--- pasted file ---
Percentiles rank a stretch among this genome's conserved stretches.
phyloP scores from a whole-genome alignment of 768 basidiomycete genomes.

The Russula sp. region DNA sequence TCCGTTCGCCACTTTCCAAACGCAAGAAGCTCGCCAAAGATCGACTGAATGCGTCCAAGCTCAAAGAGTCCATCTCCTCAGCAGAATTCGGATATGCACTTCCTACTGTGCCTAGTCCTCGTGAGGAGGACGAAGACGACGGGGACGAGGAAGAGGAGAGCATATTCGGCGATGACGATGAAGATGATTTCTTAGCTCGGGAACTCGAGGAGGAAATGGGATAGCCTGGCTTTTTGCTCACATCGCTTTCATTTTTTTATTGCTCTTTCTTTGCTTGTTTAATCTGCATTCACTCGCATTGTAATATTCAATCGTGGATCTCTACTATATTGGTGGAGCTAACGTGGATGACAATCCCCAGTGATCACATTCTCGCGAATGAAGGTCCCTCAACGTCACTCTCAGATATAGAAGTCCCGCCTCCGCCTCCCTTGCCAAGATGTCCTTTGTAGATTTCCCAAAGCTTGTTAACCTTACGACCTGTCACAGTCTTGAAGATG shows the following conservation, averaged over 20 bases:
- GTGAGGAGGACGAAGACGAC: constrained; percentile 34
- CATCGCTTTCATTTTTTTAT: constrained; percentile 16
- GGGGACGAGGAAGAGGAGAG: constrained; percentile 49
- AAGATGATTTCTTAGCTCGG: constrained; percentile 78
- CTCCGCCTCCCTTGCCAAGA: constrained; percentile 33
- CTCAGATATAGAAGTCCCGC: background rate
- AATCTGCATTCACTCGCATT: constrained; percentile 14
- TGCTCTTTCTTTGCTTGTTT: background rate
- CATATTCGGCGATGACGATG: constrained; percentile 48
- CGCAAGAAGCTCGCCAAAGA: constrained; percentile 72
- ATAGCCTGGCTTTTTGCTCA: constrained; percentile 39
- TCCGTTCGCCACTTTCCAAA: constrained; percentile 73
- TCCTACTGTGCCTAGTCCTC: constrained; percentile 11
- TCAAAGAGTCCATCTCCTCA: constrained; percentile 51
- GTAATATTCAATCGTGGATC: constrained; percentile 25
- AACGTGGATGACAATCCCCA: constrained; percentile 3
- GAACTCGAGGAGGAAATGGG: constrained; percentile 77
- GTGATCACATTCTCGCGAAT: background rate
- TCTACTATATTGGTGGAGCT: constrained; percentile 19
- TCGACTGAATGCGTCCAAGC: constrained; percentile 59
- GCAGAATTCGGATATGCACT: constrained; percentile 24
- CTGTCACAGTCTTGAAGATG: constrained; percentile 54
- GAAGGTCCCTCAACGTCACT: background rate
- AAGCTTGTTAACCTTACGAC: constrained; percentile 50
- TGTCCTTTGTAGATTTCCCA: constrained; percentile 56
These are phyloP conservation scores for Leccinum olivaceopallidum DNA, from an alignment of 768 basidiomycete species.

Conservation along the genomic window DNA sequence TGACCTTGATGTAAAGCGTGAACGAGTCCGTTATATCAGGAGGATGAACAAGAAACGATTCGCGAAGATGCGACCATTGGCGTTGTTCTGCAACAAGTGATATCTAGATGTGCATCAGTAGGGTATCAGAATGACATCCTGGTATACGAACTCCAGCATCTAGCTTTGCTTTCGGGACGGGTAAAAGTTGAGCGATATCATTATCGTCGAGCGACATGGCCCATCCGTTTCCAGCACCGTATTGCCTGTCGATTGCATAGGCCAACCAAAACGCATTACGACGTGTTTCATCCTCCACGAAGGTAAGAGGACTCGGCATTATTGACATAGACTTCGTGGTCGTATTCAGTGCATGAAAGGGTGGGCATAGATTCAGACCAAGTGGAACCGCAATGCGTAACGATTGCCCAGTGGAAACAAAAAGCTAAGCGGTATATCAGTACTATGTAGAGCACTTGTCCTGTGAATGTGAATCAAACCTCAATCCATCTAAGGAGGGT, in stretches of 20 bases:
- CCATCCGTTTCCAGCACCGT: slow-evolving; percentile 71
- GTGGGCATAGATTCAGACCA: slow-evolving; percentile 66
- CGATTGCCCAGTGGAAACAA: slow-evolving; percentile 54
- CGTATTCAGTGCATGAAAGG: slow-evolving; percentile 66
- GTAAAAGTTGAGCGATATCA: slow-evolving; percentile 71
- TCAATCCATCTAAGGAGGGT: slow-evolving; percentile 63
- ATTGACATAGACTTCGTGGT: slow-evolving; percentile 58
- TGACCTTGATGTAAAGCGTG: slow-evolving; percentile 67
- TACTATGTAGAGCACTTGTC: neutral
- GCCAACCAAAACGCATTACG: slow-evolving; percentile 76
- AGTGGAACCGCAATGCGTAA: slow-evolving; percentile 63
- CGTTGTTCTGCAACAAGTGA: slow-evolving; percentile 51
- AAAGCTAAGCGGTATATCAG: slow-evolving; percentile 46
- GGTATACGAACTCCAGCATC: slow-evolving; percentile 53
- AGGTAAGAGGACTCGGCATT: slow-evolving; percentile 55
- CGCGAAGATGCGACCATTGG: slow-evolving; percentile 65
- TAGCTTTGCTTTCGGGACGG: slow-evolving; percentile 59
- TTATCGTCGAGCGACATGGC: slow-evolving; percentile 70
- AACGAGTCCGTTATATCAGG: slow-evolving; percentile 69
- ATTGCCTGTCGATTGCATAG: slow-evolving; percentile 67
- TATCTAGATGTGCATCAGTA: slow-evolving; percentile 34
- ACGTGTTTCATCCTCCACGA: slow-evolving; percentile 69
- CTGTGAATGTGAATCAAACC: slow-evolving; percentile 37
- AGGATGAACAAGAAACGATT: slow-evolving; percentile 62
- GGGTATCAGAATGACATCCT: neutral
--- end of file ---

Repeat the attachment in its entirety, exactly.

Percentiles rank a stretch among this genome's conserved stretches.
phyloP scores from a whole-genome alignment of 768 basidiomycete genomes.

The Russula sp. region DNA sequence TCCGTTCGCCACTTTCCAAACGCAAGAAGCTCGCCAAAGATCGACTGAATGCGTCCAAGCTCAAAGAGTCCATCTCCTCAGCAGAATTCGGATATGCACTTCCTACTGTGCCTAGTCCTCGTGAGGAGGACGAAGACGACGGGGACGAGGAAGAGGAGAGCATATTCGGCGATGACGATGAAGATGATTTCTTAGCTCGGGAACTCGAGGAGGAAATGGGATAGCCTGGCTTTTTGCTCACATCGCTTTCATTTTTTTATTGCTCTTTCTTTGCTTGTTTAATCTGCATTCACTCGCATTGTAATATTCAATCGTGGATCTCTACTATATTGGTGGAGCTAACGTGGATGACAATCCCCAGTGATCACATTCTCGCGAATGAAGGTCCCTCAACGTCACTCTCAGATATAGAAGTCCCGCCTCCGCCTCCCTTGCCAAGATGTCCTTTGTAGATTTCCCAAAGCTTGTTAACCTTACGACCTGTCACAGTCTTGAAGATG shows the following conservation, averaged over 20 bases:
- GTGAGGAGGACGAAGACGAC: constrained; percentile 34
- CATCGCTTTCATTTTTTTAT: constrained; percentile 16
- GGGGACGAGGAAGAGGAGAG: constrained; percentile 49
- AAGATGATTTCTTAGCTCGG: constrained; percentile 78
- CTCCGCCTCCCTTGCCAAGA: constrained; percentile 33
- CTCAGATATAGAAGTCCCGC: background rate
- AATCTGCATTCACTCGCATT: constrained; percentile 14
- TGCTCTTTCTTTGCTTGTTT: background rate
- CATATTCGGCGATGACGATG: constrained; percentile 48
- CGCAAGAAGCTCGCCAAAGA: constrained; percentile 72
- ATAGCCTGGCTTTTTGCTCA: constrained; percentile 39
- TCCGTTCGCCACTTTCCAAA: constrained; percentile 73
- TCCTACTGTGCCTAGTCCTC: constrained; percentile 11
- TCAAAGAGTCCATCTCCTCA: constrained; percentile 51
- GTAATATTCAATCGTGGATC: constrained; percentile 25
- AACGTGGATGACAATCCCCA: constrained; percentile 3
- GAACTCGAGGAGGAAATGGG: constrained; percentile 77
- GTGATCACATTCTCGCGAAT: background rate
- TCTACTATATTGGTGGAGCT: constrained; percentile 19
- TCGACTGAATGCGTCCAAGC: constrained; percentile 59
- GCAGAATTCGGATATGCACT: constrained; percentile 24
- CTGTCACAGTCTTGAAGATG: constrained; percentile 54
- GAAGGTCCCTCAACGTCACT: background rate
- AAGCTTGTTAACCTTACGAC: constrained; percentile 50
- TGTCCTTTGTAGATTTCCCA: constrained; percentile 56
These are phyloP conservation scores for Leccinum olivaceopallidum DNA, from an alignment of 768 basidiomycete species.

Conservation along the genomic window DNA sequence TGACCTTGATGTAAAGCGTGAACGAGTCCGTTATATCAGGAGGATGAACAAGAAACGATTCGCGAAGATGCGACCATTGGCGTTGTTCTGCAACAAGTGATATCTAGATGTGCATCAGTAGGGTATCAGAATGACATCCTGGTATACGAACTCCAGCATCTAGCTTTGCTTTCGGGACGGGTAAAAGTTGAGCGATATCATTATCGTCGAGCGACATGGCCCATCCGTTTCCAGCACCGTATTGCCTGTCGATTGCATAGGCCAACCAAAACGCATTACGACGTGTTTCATCCTCCACGAAGGTAAGAGGACTCGGCATTATTGACATAGACTTCGTGGTCGTATTCAGTGCATGAAAGGGTGGGCATAGATTCAGACCAAGTGGAACCGCAATGCGTAACGATTGCCCAGTGGAAACAAAAAGCTAAGCGGTATATCAGTACTATGTAGAGCACTTGTCCTGTGAATGTGAATCAAACCTCAATCCATCTAAGGAGGGT, in stretches of 20 bases:
- CCATCCGTTTCCAGCACCGT: slow-evolving; percentile 71
- GTGGGCATAGATTCAGACCA: slow-evolving; percentile 66
- CGATTGCCCAGTGGAAACAA: slow-evolving; percentile 54
- CGTATTCAGTGCATGAAAGG: slow-evolving; percentile 66
- GTAAAAGTTGAGCGATATCA: slow-evolving; percentile 71
- TCAATCCATCTAAGGAGGGT: slow-evolving; percentile 63
- ATTGACATAGACTTCGTGGT: slow-evolving; percentile 58
- TGACCTTGATGTAAAGCGTG: slow-evolving; percentile 67
- TACTATGTAGAGCACTTGTC: neutral
- GCCAACCAAAACGCATTACG: slow-evolving; percentile 76
- AGTGGAACCGCAATGCGTAA: slow-evolving; percentile 63
- CGTTGTTCTGCAACAAGTGA: slow-evolving; percentile 51
- AAAGCTAAGCGGTATATCAG: slow-evolving; percentile 46
- GGTATACGAACTCCAGCATC: slow-evolving; percentile 53
- AGGTAAGAGGACTCGGCATT: slow-evolving; percentile 55
- CGCGAAGATGCGACCATTGG: slow-evolving; percentile 65
- TAGCTTTGCTTTCGGGACGG: slow-evolving; percentile 59
- TTATCGTCGAGCGACATGGC: slow-evolving; percentile 70
- AACGAGTCCGTTATATCAGG: slow-evolving; percentile 69
- ATTGCCTGTCGATTGCATAG: slow-evolving; percentile 67
- TATCTAGATGTGCATCAGTA: slow-evolving; percentile 34
- ACGTGTTTCATCCTCCACGA: slow-evolving; percentile 69
- CTGTGAATGTGAATCAAACC: slow-evolving; percentile 37
- AGGATGAACAAGAAACGATT: slow-evolving; percentile 62
- GGGTATCAGAATGACATCCT: neutral